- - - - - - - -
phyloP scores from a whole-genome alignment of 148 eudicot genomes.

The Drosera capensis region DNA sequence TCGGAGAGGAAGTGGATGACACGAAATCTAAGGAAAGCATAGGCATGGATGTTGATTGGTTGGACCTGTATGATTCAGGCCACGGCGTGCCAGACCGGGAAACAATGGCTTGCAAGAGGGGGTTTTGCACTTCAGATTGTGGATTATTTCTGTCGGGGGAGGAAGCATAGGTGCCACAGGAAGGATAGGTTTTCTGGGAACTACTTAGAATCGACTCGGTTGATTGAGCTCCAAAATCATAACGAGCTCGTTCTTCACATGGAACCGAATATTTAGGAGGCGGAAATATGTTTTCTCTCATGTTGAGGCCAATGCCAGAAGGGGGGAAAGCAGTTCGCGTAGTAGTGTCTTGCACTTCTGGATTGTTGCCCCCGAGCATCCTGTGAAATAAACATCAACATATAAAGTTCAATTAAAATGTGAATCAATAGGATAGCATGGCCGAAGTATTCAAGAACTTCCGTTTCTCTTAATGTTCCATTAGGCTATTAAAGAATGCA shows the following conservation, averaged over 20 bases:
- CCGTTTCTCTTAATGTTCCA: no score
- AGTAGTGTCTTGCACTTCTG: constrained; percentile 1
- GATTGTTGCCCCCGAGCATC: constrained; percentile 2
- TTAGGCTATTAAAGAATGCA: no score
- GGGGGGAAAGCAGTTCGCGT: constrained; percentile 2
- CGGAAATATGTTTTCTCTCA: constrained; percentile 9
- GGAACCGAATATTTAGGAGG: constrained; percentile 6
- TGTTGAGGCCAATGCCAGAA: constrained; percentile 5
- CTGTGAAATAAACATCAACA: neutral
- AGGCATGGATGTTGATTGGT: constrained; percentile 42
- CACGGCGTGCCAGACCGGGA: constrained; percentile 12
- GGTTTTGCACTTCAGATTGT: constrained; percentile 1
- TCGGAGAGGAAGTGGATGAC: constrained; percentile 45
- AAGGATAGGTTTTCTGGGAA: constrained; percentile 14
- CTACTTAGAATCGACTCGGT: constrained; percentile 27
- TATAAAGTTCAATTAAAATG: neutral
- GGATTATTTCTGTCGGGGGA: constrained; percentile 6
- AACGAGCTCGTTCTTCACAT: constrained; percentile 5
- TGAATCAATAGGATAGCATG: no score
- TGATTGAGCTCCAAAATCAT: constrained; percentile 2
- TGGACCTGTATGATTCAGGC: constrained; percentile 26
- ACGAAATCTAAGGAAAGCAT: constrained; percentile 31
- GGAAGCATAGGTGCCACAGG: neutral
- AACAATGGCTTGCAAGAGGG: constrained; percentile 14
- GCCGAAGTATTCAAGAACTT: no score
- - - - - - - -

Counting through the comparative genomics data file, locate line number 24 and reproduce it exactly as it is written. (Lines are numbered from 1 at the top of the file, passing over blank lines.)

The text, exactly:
- ACGAAATCTAAGGAAAGCAT: constrained; percentile 31